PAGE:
MadSci Network: Biophysics
Query:

Re: does ultrasound with high decibels hurt our eardrums?

Date: Fri Apr 27 11:15:28 2007
Posted By: Meghan Clayards, Grad student, Brain and Cognitive Sciences, University of Rochester
Area of science: Biophysics
ID: 1169741668.Bp
Message:

Julius,

This is an interesting question that I hadnít thought about before. I donít exactly know the answer but Iíll tell you what I do know.

For humans (or any other mammal) to hear something, the sound (pressure waves in the air) has to produce vibrations in a chain of structures in the ear. First the pressure waves will cause the eardrum to vibrate. On the other side of the eardrum, in the cavity called the middle ear, a set of little bones (ossicles) connect the eardrum to the cochlea (inner ear). This series of ossicles transmits the vibrations of the eardrum to the oval window on the cochlea. Inside the cochlea, the waves are turned into an electrical signal (firing of neurons) which goes up to the brain and is further processed. For the brain to receive the signal the vibration has to make it all the way through.

The interesting thing is that each of these stages is a physical process which can limit the kinds of sounds that are transmitted. It turns out that one of the reasons we canít hear high frequencies is that the bones of the middle ear just donít vibrate at those frequencies. Think about a singer trying to break a glass by signing at a particular frequency. Thatís the frequency that makes the glass vibrate the most (its resonant frequency) and other frequencies wonít work. The same kind of thing is happening in the middle ear. It vibrates well at certain frequencies and not well or not at all at other frequencies. This property can be measured. Itís called a transfer function. Hereís a graph of the transfer function of the middle ear from a research paper.

It shows different frequencies on the x-axis from low frequencies to high frequencies. On the y-axis it shows the acoustic gain (how much of the vibrations get passed along). You can see that for very high frequencies, the gain is zero, meaning that the middle ears donít vibrate. This means that we canít detect sounds in the air at high frequencies (higher than 20 thousand Hertz) because our middle ear bones donít vibrate at that frequency. Ultrasound is a very high frequency sound, higher than 1 million Hertz (1MHz) which is why we canít hear it.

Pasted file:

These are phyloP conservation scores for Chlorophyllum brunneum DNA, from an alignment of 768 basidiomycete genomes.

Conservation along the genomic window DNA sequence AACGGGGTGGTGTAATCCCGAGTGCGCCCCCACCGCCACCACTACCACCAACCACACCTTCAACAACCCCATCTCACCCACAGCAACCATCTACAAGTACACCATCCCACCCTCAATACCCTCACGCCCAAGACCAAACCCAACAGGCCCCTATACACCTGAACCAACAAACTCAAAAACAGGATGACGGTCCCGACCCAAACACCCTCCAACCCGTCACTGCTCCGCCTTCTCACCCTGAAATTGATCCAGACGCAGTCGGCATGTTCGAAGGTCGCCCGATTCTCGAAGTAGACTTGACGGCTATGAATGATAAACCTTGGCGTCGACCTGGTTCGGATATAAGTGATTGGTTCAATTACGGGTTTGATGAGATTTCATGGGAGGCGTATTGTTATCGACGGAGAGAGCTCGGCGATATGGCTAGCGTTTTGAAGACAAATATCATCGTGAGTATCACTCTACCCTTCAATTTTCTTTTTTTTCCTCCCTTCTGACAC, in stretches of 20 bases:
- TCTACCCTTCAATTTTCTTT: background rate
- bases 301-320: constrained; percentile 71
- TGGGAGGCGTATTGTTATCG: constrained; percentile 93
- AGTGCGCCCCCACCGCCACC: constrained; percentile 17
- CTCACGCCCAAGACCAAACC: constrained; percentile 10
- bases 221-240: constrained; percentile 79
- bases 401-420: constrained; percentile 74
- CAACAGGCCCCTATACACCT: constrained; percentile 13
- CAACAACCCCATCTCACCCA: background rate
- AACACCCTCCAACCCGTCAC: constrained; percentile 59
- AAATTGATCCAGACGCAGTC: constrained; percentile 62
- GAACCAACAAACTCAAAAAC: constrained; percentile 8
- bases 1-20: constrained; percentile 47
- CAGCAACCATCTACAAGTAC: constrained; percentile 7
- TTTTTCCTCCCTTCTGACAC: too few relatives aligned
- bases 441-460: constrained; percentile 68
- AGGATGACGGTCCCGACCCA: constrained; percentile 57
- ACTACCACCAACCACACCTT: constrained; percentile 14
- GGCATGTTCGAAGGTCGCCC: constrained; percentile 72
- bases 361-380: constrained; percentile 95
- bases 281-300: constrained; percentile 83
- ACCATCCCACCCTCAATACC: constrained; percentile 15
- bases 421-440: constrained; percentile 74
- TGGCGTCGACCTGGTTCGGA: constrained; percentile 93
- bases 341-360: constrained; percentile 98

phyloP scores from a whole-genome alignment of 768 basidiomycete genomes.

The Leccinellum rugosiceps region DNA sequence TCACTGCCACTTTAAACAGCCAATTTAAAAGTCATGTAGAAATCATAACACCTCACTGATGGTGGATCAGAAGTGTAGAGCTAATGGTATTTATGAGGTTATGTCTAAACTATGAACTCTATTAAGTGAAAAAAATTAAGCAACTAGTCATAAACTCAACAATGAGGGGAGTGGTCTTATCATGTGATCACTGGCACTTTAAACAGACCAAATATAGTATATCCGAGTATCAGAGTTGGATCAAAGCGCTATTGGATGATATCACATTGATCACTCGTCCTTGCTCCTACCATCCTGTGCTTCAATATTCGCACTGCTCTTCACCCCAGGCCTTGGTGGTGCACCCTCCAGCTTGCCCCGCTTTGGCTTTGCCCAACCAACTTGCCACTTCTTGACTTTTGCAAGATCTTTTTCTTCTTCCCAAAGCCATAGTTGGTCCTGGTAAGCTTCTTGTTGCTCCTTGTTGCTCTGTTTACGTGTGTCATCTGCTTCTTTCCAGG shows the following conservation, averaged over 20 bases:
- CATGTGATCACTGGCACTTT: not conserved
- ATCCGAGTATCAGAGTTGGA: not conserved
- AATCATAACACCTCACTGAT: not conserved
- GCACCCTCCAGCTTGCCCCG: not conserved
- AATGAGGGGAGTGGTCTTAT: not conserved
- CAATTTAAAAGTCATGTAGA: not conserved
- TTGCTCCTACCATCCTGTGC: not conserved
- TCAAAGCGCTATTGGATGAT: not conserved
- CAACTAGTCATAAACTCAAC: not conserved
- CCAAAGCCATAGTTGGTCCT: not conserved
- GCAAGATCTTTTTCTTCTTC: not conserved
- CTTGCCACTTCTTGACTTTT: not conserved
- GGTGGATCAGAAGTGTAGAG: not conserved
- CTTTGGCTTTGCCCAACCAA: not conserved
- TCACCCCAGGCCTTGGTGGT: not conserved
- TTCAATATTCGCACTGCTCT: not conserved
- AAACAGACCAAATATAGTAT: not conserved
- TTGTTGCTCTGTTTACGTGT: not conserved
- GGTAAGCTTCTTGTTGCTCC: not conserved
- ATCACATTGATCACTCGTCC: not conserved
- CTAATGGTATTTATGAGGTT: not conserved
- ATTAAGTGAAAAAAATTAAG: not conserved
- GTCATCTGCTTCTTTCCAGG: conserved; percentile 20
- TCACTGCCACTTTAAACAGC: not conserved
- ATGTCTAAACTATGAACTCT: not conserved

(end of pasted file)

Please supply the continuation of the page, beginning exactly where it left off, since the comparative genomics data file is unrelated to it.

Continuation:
You asked specifically about injury at high amplitudes (dB). Usually hearing loss due to high amplitude vibrations is a result of damage to the inner ear. The inner ear should not be damaged by high frequency vibrations at high amplitudes because those vibrations donít make it through the middle ear. The middle ear should also be fine for the same reason. The only caveat to this is that the inner ear could be vibrated at higher frequencies if you bypass the middle and outer ear all together by putting the vibration directly on the temporal bone (the side of your head where your ear is). I donít know if the inner ear would then be able to vibrate at this frequency. I think there is some evidence that it could vibrate at higher frequencies than normal but I donít know how high.

What you really asked about was the eardrum. I don't know if it has it's own transfer function (I think it does) and I also don't know what it is. The graph above doesn't separate out the two. If it doesn't vibrate at high frequencies then I think it would be safe. The other thing to consider is that the sound waves actually have to pass through the ear canal before they even get to the eardrum, and that of course has itís own transfer function. You may be detecting a pattern. Basically sound is all about vibration and vibration is all about resonance. Iím assuming that if something doesnít vibrate it wonít be damaged. So the answer to your question about whether ultrasound could damage the eardrum depends on the transfer function of the eardrum and unfortunately I donít know what that is. If youíre worried about it though, there is one reason to think it wouldnít be a problem. That is that the amplitude of sound waves diminishes as it travels through the air, and the higher the frequency, the faster it is absorbed by the air. So a very high frequency sound shouldnít travel very far. Youíd probably have to be pretty close to it for it to damage your ears.

Hereís the paper I got the graph from:

B.T. Tan, P. Dermody, M. Fu, A. Spray (August 1996). The effect of external and middle ear filtering on automatic phoneme recognition. International Symposium on Signal Processing and its Applications, ISSPA, Gold Coast, Australia, 25-30.

This one talks about high frequency sounds not traveling as far through air:

Cyril Harris (1966) "Absorption of Sound in Air versus Humidity and Temperature" Journal of the Acoustical Society of America 40 (1) 148-159.

Thanks for your question,

Meghan Clayards


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